In: CLIL Journal of Innovation and Research in Plurilingual and Pluricultural Education.
Year of publication: 2020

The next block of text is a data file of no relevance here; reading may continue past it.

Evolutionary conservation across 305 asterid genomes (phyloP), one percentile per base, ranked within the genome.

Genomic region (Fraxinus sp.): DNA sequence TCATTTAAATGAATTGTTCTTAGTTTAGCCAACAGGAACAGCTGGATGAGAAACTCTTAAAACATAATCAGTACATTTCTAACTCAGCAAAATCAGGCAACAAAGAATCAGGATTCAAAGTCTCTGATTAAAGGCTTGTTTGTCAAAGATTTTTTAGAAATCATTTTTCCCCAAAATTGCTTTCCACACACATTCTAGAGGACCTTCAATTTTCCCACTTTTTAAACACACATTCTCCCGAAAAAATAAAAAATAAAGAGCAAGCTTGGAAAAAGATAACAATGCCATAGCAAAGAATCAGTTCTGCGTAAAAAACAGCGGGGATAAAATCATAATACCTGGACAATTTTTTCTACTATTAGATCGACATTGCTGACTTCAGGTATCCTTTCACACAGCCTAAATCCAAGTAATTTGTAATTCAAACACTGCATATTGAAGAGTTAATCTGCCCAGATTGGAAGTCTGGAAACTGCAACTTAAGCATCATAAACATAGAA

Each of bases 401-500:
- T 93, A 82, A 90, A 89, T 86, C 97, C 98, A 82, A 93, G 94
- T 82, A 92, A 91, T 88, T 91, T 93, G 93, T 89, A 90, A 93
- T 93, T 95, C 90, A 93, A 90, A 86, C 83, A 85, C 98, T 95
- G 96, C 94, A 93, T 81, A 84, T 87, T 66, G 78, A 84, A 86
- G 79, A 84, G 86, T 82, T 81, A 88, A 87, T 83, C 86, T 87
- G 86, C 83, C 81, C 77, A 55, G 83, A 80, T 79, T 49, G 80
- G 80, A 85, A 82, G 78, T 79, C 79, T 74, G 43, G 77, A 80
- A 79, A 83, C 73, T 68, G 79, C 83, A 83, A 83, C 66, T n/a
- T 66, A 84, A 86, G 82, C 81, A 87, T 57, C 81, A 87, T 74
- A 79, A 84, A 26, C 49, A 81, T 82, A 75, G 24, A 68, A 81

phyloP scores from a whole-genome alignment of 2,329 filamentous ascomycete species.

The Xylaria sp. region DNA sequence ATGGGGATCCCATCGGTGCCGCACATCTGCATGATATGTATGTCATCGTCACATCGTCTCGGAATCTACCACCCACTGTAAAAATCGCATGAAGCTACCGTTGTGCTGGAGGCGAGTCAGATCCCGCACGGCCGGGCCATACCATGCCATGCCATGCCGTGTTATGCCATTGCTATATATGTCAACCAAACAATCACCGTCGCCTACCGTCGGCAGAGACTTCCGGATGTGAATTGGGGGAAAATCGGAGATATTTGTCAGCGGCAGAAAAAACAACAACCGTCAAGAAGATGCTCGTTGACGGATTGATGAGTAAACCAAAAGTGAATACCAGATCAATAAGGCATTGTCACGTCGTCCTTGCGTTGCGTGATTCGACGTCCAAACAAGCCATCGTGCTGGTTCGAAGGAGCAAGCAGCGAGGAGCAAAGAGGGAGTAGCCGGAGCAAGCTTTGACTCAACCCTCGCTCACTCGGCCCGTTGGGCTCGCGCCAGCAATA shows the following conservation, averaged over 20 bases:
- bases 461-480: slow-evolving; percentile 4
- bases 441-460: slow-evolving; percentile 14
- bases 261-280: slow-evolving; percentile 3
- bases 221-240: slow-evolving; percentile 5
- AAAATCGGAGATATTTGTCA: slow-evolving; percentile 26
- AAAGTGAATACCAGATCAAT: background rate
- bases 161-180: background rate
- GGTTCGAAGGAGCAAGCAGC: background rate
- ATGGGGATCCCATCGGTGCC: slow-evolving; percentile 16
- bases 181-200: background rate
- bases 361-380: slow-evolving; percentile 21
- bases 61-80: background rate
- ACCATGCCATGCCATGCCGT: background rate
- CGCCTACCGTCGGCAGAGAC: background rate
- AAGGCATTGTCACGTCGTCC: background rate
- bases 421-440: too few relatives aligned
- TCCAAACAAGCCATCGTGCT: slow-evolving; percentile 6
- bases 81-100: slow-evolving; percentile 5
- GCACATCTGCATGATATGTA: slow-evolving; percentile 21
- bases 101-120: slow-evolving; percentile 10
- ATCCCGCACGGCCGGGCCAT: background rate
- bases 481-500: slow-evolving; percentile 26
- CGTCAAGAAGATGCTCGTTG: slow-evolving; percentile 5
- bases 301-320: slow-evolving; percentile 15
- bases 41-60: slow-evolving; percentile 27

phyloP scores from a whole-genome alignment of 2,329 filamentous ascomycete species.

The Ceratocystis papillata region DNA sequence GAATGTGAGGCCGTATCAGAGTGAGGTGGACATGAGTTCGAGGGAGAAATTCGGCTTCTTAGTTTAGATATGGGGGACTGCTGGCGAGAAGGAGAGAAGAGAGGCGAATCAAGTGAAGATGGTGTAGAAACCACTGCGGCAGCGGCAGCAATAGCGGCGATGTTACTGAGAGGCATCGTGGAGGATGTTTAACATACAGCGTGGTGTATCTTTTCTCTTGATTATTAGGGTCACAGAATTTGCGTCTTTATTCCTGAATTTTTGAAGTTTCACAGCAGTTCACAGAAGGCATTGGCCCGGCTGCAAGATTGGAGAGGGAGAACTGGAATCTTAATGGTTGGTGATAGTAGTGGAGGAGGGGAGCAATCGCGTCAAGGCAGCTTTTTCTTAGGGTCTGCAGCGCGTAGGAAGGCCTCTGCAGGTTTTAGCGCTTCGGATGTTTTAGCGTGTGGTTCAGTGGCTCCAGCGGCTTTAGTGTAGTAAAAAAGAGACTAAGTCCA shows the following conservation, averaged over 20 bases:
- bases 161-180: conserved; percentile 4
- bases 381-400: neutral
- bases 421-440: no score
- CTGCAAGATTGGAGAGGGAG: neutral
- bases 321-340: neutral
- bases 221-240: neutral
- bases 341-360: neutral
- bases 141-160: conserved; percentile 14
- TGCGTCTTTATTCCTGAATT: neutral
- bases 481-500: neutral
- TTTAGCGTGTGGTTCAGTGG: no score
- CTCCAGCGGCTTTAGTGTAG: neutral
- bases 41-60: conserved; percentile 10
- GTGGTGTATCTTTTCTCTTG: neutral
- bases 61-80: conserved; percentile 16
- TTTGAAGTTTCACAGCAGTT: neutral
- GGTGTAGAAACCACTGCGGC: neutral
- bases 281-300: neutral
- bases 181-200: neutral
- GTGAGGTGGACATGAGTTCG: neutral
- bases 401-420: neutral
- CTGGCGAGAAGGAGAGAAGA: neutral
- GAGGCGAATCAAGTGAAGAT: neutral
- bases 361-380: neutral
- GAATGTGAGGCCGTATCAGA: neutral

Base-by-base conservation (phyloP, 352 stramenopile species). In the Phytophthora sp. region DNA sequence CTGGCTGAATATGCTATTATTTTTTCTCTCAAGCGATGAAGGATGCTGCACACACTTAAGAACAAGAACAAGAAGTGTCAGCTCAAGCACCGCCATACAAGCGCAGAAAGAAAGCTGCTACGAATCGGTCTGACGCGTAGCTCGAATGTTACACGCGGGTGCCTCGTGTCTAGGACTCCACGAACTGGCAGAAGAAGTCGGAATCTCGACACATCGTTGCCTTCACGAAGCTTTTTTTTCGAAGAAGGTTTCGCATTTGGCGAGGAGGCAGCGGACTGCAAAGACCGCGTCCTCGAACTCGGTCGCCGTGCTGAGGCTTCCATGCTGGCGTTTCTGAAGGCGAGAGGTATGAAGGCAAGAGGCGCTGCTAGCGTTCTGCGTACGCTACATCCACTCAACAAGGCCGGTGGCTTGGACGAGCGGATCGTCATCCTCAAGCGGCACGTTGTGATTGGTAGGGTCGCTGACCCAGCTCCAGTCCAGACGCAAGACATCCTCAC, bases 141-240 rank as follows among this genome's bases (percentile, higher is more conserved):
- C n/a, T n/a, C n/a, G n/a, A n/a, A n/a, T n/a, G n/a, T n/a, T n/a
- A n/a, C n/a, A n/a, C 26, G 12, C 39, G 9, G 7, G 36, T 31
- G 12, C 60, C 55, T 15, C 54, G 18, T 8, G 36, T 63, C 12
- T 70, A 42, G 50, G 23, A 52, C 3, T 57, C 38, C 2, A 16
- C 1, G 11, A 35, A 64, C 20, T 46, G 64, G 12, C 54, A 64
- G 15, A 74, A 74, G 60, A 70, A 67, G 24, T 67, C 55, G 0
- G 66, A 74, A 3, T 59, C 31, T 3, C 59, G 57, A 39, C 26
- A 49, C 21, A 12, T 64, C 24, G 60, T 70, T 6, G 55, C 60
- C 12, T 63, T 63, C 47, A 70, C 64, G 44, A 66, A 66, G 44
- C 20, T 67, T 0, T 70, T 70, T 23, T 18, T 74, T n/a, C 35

As Bilingual Education programmes which adopt a CLIL approach grow, there is an ever-increasing need for conceptual and practical frameworks to help teachers integrate content, literacy and language in teaching and assessment. This article proposes that the construct ‘Cognitive Discourse Function’ or CDF (Dalton-Puffer, 2013) has clear potential for achieving a deeper integration of content, literacy and language than what is common in current practice. Cognitive discourse functions refer to how cognitive processes involved in learning academic content (such as describing, defining, explaining or evaluating) are realised in recurring linguistic patterns in the classroom. As the article argues, these linguistic patterns create a ‘bridge’ to link content, literacy and language and thus avoid the artificial separation of content and language that still pervades much CLIL practice. Reporting on a research study which examined 6th year primary CLIL students’ production of one CDF (definitions) in a Spanish bilingual programme, the article suggests guidelines for how CDFs can inform CLIL practice at the levels of curriculum development, materials design, classroom teaching and assessment.